Machine Learning for the Prediction of Cervical Spondylotic Myelopathy: A Post Hoc Pilot Study of 28 Participants

Benjamin S. Hopkins, Kenneth A. Weber, Kartik Kesavabhotla, Monica Paliwal, Donald R. Cantrell, Zachary A. Smith*

*Corresponding author for this work

Research output: Contribution to journalArticlepeer-review

5 Scopus citations

Abstract

Background: Cervical spondylotic myelopathy (CSM) severity and presence of symptoms are often difficult to predict based simply on clinical imaging alone. Similarly, improved machine learning techniques provide new tools with immense clinical potential. Methods: A total of 14 patients with CSM and 14 controls underwent imaging of the cervical spine. Two different artificial neural network models were trained; 1) to predict CSM diagnosis; and 2) to predict CSM severity. Model 1 consisted of 6 inputs including 3 common imaging scales for the evaluation of cord compression, alongside 3 objective magnetic resonance imaging measurements. The outcome for model 1 was binary to predict CSM diagnosis. Model 2 consisted of 23 input variables derived from probabilistic volume mapping measurements of white matter tracts in the region of compression. The outcome of model 2 was linear, to predict the modified Japanese Orthopedic Association (mJOA) score. Results: Model 1 was used in predicting CSM. The mean cross-validated accuracy of the trained model was 86.50% (95% confidence interval, 85.16%–87.83%) with a median accuracy of 90.00%. Area under the curve (AUC) was calculated for each repetition. Average AUC for each repetition was 0.947 with a median AUC of 1.0. Average sensitivity, specificity, positive predictive value, and negative predictive value were 90.25%, 85.05%, 81.58%, and 91.94%, respectively. Model 2 was used in modeling mJOA. The mJOA model predicted scores, with a mean and median error of –0.29 mJOA points and –0.08 mJOA points, respectively, mean error per batch was 0.714 mJOA points. Conclusions: Machine learning provides a promising method for prediction, diagnosis, and even prognosis in patients with CSM.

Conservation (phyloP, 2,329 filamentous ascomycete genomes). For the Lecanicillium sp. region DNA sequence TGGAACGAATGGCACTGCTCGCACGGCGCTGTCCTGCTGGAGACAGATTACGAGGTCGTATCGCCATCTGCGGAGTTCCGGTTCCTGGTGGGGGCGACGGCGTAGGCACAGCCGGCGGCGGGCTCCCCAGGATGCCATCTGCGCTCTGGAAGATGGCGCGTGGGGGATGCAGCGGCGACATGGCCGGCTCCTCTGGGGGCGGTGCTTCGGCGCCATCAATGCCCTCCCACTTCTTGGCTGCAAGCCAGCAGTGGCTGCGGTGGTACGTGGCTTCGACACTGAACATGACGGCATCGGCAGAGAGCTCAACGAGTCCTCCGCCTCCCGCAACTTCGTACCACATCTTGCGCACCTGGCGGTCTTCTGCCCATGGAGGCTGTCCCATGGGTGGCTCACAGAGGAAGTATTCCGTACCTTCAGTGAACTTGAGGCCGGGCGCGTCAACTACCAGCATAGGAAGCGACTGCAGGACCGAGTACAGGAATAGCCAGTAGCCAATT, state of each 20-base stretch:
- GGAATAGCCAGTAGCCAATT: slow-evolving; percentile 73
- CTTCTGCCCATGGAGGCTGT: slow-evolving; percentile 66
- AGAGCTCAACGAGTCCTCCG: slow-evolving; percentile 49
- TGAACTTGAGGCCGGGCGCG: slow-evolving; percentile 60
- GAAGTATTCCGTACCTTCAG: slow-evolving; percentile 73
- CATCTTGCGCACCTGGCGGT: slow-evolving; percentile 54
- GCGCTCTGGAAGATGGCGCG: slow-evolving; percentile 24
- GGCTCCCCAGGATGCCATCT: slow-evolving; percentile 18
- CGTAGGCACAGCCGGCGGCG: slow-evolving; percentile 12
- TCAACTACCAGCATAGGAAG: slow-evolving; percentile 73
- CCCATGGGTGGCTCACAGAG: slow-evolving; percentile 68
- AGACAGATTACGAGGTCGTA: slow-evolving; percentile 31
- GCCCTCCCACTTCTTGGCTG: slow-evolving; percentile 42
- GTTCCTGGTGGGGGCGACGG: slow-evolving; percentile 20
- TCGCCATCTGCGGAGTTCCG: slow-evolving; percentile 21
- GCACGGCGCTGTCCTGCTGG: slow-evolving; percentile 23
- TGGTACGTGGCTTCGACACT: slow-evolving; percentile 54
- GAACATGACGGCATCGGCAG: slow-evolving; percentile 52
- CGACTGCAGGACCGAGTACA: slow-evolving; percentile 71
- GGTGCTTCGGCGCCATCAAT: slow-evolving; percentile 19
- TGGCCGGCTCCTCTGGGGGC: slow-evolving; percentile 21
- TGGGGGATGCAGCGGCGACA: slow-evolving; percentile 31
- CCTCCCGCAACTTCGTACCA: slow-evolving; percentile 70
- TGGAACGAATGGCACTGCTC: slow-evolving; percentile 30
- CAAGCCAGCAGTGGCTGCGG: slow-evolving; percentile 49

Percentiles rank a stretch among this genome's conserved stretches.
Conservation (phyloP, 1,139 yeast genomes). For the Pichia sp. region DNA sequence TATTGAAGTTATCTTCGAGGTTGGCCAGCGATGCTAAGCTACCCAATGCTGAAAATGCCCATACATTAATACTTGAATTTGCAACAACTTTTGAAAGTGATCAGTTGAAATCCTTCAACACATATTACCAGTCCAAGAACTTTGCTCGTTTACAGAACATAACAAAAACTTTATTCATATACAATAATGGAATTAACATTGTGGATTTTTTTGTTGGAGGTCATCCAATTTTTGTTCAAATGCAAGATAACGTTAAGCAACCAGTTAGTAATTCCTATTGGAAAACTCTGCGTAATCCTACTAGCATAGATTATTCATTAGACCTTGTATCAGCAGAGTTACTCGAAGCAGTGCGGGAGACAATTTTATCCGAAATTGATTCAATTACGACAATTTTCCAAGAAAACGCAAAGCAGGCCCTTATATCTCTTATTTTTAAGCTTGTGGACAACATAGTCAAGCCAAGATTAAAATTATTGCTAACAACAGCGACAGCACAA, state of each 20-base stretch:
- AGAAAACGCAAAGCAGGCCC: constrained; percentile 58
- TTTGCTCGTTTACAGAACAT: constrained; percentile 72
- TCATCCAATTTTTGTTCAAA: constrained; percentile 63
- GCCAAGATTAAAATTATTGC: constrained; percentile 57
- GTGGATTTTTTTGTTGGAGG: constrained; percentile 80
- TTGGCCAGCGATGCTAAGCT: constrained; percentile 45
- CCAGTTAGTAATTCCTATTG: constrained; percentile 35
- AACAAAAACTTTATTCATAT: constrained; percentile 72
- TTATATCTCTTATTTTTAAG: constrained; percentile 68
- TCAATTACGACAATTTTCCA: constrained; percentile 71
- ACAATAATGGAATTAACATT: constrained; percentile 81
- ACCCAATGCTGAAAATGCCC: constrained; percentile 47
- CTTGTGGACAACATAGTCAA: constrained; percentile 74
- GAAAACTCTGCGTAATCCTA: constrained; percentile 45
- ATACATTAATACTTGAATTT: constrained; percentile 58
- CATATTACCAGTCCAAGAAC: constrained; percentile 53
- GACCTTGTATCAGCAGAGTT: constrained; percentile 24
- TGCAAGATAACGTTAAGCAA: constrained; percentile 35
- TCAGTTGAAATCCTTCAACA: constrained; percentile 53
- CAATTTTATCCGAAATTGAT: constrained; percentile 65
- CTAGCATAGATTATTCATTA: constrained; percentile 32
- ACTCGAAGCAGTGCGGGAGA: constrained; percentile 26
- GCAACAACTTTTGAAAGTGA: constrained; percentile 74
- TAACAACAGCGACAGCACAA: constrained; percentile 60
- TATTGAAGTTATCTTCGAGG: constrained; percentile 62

Original languageEnglish (US)
Pages (from-to)e436-e442
JournalWorld neurosurgery
Volume127
DOIs
StatePublished - Jul 2019

Keywords

  • Artificial intelligence
  • CSM
  • Cervical myelopathy
  • Cervical spondylotic myelopathy
  • Machine learning
  • Spine

ASJC Scopus subject areas

  • Surgery
  • Clinical Neurology

Fingerprint Dive into the research topics of 'Machine Learning for the Prediction of Cervical Spondylotic Myelopathy: A Post Hoc Pilot Study of 28 Participants'. Together they form a unique fingerprint.

Cite this